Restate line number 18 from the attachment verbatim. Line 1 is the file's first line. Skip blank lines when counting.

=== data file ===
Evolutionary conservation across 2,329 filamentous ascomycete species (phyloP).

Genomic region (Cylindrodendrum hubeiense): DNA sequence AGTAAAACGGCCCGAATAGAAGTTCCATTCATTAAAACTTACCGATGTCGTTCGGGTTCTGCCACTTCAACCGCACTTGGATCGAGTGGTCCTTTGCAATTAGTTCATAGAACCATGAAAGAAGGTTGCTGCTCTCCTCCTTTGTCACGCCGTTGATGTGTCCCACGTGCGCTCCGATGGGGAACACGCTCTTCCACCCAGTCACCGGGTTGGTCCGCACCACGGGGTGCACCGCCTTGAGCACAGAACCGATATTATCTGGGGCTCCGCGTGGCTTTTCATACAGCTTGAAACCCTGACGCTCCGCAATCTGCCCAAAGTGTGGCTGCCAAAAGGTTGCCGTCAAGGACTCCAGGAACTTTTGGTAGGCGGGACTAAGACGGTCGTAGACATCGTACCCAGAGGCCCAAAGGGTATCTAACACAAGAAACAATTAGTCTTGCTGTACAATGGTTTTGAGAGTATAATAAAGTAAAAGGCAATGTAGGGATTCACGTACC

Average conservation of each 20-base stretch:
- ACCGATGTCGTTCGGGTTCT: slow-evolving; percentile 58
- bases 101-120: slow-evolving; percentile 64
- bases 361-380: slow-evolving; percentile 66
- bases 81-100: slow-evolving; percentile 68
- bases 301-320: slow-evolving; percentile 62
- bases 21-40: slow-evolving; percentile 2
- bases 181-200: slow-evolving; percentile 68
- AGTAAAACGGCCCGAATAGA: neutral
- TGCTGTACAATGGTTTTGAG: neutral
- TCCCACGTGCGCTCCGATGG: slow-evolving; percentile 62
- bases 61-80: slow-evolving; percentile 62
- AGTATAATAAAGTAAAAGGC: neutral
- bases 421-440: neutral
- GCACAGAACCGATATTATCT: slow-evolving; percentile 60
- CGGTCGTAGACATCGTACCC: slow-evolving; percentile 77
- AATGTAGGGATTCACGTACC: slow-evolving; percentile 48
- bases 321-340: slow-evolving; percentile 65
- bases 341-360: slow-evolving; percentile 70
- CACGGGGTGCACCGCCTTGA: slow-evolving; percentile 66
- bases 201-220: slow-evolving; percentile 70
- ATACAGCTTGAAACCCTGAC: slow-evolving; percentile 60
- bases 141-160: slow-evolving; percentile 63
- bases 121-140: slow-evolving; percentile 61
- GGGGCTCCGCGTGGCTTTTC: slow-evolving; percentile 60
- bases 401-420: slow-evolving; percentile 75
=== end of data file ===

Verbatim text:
- CGGTCGTAGACATCGTACCC: slow-evolving; percentile 77